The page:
Full Text Available Lesões cutâneas semelhantes à acrodermatite enteropática têm sido descritas em pacientes com algumas doenças metabólicas tratadas com dietas hipoprotéicas. Esses pacientes geralmente apresentam baixos níveis séricos de alguns aminoácidos, especialmente da isoleucina. Descrevemos dois pacientes que evoluíram com lesões semelhantes às da acrodermatite enteropática durante o tratamento da doença da urina do xarope de bordo , sem deficiência do zinco. A suplementação da isoleucina determinou rápida melhora das lesões dermatológicas.Acrodermatitis enteropathica-like cutaneous lesions have been reported in patients with some metabolic disorders that are treated with a low-protein diet. These patients usually have low blood levels of some amino acids, especially isoleucine. We describe two patients who evolved with eruptions resembling acrodermatitis enteropathica while undergoing treatment for maple syrup urine disease, without zinc deficiency. Isoleucine supplementation led to a prompt improvement of the skin disorder.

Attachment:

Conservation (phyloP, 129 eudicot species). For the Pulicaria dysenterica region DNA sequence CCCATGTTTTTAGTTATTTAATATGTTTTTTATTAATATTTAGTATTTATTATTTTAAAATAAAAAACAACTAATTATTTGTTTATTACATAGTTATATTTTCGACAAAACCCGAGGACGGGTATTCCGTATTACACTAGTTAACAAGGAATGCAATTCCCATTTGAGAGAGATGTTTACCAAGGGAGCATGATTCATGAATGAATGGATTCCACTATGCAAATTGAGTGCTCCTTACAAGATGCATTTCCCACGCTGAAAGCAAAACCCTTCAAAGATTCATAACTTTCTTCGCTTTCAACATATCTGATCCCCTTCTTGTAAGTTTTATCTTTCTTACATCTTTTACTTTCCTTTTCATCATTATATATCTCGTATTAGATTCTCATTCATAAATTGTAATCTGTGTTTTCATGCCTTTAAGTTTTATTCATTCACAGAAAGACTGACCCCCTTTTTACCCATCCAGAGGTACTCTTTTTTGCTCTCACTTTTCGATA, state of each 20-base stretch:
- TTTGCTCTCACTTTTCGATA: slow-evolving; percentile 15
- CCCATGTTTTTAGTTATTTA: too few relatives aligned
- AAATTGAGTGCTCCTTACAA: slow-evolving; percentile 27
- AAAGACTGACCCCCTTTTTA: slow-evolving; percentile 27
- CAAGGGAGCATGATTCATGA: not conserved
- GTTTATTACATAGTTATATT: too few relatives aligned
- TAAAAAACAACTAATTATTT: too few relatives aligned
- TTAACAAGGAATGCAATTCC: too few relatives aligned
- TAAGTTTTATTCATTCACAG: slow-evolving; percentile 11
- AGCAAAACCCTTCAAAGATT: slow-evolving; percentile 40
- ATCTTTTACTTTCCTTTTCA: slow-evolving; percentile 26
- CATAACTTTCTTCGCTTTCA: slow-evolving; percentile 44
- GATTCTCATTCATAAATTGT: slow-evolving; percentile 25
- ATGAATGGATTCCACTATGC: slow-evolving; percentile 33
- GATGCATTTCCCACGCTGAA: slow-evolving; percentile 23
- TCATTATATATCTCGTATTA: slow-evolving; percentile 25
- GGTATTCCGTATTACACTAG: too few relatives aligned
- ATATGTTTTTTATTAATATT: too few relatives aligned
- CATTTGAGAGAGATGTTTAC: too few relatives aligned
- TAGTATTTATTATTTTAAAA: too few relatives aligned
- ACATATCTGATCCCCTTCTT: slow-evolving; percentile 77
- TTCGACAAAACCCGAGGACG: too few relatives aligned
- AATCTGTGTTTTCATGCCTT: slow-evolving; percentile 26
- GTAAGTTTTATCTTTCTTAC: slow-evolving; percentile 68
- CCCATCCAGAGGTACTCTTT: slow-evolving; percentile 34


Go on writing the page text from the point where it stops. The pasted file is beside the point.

17. Cow’s Milk Protein Allergy Mimicking Acrodermatitis Enteropathica

    Solomon, John; Kamalammal, Rugmini; Sait, Mohammed Yaseen; Lohith, Harita

    2014-01-01

    Cow’s milk protein allergy is an adverse immune reaction to one or more of the constituent proteins of milk obtained from any animal, most commonly alpha s 1-casein cow’s milk. In many cases, the allergy is genetic in origin. The infants may experience symptoms within minutes after feeding (rapid onset) or commonly after 7-10 days of consuming the cow’s milk (slower onset). Many children with cow’s milk protein allergy develop symptoms in at least two of the following organ systems: gastroint...

  18. Acrodermatitis enteropathica and other nutritional diseases of the folds (intertriginous areas).